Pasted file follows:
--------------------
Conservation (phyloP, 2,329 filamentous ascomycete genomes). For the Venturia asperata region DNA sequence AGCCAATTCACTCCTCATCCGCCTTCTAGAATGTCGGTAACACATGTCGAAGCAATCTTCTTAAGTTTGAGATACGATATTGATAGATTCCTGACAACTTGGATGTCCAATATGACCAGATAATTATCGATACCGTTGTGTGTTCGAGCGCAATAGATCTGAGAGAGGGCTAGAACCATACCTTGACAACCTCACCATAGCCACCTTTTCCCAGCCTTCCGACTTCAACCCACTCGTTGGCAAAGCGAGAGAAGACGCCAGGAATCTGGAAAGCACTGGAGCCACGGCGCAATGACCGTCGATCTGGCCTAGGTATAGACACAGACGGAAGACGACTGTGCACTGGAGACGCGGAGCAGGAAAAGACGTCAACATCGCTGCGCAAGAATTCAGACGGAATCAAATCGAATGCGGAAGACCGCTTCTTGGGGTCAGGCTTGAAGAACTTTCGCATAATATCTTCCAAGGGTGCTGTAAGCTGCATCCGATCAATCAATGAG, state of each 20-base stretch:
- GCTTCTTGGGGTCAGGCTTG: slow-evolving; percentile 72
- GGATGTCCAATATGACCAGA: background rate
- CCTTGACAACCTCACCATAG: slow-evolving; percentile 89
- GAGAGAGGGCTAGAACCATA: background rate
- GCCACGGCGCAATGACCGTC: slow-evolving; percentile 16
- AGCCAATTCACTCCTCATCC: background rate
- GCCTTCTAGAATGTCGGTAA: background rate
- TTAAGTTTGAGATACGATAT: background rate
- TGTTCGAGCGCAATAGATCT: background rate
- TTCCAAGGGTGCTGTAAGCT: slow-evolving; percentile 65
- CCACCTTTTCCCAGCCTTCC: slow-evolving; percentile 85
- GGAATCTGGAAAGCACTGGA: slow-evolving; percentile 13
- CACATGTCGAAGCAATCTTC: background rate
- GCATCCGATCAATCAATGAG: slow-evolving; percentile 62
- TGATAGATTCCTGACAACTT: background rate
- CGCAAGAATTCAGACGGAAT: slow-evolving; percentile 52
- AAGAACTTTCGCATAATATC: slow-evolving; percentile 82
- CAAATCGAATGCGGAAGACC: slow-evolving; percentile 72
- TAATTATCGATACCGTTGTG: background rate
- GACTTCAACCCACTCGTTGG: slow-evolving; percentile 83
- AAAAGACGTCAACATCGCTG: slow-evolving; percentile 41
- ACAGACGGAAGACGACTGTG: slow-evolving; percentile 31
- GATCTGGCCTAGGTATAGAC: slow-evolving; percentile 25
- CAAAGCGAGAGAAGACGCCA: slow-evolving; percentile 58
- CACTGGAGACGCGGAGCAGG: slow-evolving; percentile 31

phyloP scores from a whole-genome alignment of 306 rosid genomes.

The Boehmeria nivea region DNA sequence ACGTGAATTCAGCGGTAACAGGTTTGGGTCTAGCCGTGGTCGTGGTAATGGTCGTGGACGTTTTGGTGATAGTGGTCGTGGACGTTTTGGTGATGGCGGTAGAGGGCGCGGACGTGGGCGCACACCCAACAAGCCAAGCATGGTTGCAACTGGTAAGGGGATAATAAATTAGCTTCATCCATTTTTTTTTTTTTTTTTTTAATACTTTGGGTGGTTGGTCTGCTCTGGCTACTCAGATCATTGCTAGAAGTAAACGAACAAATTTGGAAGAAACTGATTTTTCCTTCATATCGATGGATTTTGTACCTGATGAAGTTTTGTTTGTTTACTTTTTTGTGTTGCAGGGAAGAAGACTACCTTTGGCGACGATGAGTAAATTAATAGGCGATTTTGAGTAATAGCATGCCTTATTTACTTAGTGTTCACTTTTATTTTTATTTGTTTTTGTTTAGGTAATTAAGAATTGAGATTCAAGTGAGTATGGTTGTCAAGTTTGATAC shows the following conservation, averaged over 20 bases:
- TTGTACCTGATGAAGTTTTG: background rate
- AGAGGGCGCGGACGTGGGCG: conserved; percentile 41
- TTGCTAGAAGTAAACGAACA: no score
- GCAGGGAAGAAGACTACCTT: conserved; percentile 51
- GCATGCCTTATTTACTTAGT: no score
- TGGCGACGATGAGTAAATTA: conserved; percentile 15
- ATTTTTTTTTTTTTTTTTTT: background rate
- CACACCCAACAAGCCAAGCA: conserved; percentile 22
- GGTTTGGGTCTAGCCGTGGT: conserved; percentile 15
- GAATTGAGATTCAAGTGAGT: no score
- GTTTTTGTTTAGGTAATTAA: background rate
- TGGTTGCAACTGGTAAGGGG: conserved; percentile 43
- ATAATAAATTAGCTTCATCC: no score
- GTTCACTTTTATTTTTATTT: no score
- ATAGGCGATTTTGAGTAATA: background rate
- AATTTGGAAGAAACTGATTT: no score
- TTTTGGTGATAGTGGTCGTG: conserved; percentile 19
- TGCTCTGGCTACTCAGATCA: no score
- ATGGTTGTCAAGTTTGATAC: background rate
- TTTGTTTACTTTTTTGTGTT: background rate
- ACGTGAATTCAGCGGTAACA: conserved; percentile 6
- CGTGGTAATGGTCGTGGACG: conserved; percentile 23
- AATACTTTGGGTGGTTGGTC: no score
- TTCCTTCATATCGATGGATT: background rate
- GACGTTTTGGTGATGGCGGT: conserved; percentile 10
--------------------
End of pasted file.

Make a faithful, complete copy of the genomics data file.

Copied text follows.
Conservation (phyloP, 2,329 filamentous ascomycete genomes). For the Venturia asperata region DNA sequence AGCCAATTCACTCCTCATCCGCCTTCTAGAATGTCGGTAACACATGTCGAAGCAATCTTCTTAAGTTTGAGATACGATATTGATAGATTCCTGACAACTTGGATGTCCAATATGACCAGATAATTATCGATACCGTTGTGTGTTCGAGCGCAATAGATCTGAGAGAGGGCTAGAACCATACCTTGACAACCTCACCATAGCCACCTTTTCCCAGCCTTCCGACTTCAACCCACTCGTTGGCAAAGCGAGAGAAGACGCCAGGAATCTGGAAAGCACTGGAGCCACGGCGCAATGACCGTCGATCTGGCCTAGGTATAGACACAGACGGAAGACGACTGTGCACTGGAGACGCGGAGCAGGAAAAGACGTCAACATCGCTGCGCAAGAATTCAGACGGAATCAAATCGAATGCGGAAGACCGCTTCTTGGGGTCAGGCTTGAAGAACTTTCGCATAATATCTTCCAAGGGTGCTGTAAGCTGCATCCGATCAATCAATGAG, state of each 20-base stretch:
- GCTTCTTGGGGTCAGGCTTG: slow-evolving; percentile 72
- GGATGTCCAATATGACCAGA: background rate
- CCTTGACAACCTCACCATAG: slow-evolving; percentile 89
- GAGAGAGGGCTAGAACCATA: background rate
- GCCACGGCGCAATGACCGTC: slow-evolving; percentile 16
- AGCCAATTCACTCCTCATCC: background rate
- GCCTTCTAGAATGTCGGTAA: background rate
- TTAAGTTTGAGATACGATAT: background rate
- TGTTCGAGCGCAATAGATCT: background rate
- TTCCAAGGGTGCTGTAAGCT: slow-evolving; percentile 65
- CCACCTTTTCCCAGCCTTCC: slow-evolving; percentile 85
- GGAATCTGGAAAGCACTGGA: slow-evolving; percentile 13
- CACATGTCGAAGCAATCTTC: background rate
- GCATCCGATCAATCAATGAG: slow-evolving; percentile 62
- TGATAGATTCCTGACAACTT: background rate
- CGCAAGAATTCAGACGGAAT: slow-evolving; percentile 52
- AAGAACTTTCGCATAATATC: slow-evolving; percentile 82
- CAAATCGAATGCGGAAGACC: slow-evolving; percentile 72
- TAATTATCGATACCGTTGTG: background rate
- GACTTCAACCCACTCGTTGG: slow-evolving; percentile 83
- AAAAGACGTCAACATCGCTG: slow-evolving; percentile 41
- ACAGACGGAAGACGACTGTG: slow-evolving; percentile 31
- GATCTGGCCTAGGTATAGAC: slow-evolving; percentile 25
- CAAAGCGAGAGAAGACGCCA: slow-evolving; percentile 58
- CACTGGAGACGCGGAGCAGG: slow-evolving; percentile 31

phyloP scores from a whole-genome alignment of 306 rosid genomes.

The Boehmeria nivea region DNA sequence ACGTGAATTCAGCGGTAACAGGTTTGGGTCTAGCCGTGGTCGTGGTAATGGTCGTGGACGTTTTGGTGATAGTGGTCGTGGACGTTTTGGTGATGGCGGTAGAGGGCGCGGACGTGGGCGCACACCCAACAAGCCAAGCATGGTTGCAACTGGTAAGGGGATAATAAATTAGCTTCATCCATTTTTTTTTTTTTTTTTTTAATACTTTGGGTGGTTGGTCTGCTCTGGCTACTCAGATCATTGCTAGAAGTAAACGAACAAATTTGGAAGAAACTGATTTTTCCTTCATATCGATGGATTTTGTACCTGATGAAGTTTTGTTTGTTTACTTTTTTGTGTTGCAGGGAAGAAGACTACCTTTGGCGACGATGAGTAAATTAATAGGCGATTTTGAGTAATAGCATGCCTTATTTACTTAGTGTTCACTTTTATTTTTATTTGTTTTTGTTTAGGTAATTAAGAATTGAGATTCAAGTGAGTATGGTTGTCAAGTTTGATAC shows the following conservation, averaged over 20 bases:
- TTGTACCTGATGAAGTTTTG: background rate
- AGAGGGCGCGGACGTGGGCG: conserved; percentile 41
- TTGCTAGAAGTAAACGAACA: no score
- GCAGGGAAGAAGACTACCTT: conserved; percentile 51
- GCATGCCTTATTTACTTAGT: no score
- TGGCGACGATGAGTAAATTA: conserved; percentile 15
- ATTTTTTTTTTTTTTTTTTT: background rate
- CACACCCAACAAGCCAAGCA: conserved; percentile 22
- GGTTTGGGTCTAGCCGTGGT: conserved; percentile 15
- GAATTGAGATTCAAGTGAGT: no score
- GTTTTTGTTTAGGTAATTAA: background rate
- TGGTTGCAACTGGTAAGGGG: conserved; percentile 43
- ATAATAAATTAGCTTCATCC: no score
- GTTCACTTTTATTTTTATTT: no score
- ATAGGCGATTTTGAGTAATA: background rate
- AATTTGGAAGAAACTGATTT: no score
- TTTTGGTGATAGTGGTCGTG: conserved; percentile 19
- TGCTCTGGCTACTCAGATCA: no score
- ATGGTTGTCAAGTTTGATAC: background rate
- TTTGTTTACTTTTTTGTGTT: background rate
- ACGTGAATTCAGCGGTAACA: conserved; percentile 6
- CGTGGTAATGGTCGTGGACG: conserved; percentile 23
- AATACTTTGGGTGGTTGGTC: no score
- TTCCTTCATATCGATGGATT: background rate
- GACGTTTTGGTGATGGCGGT: conserved; percentile 10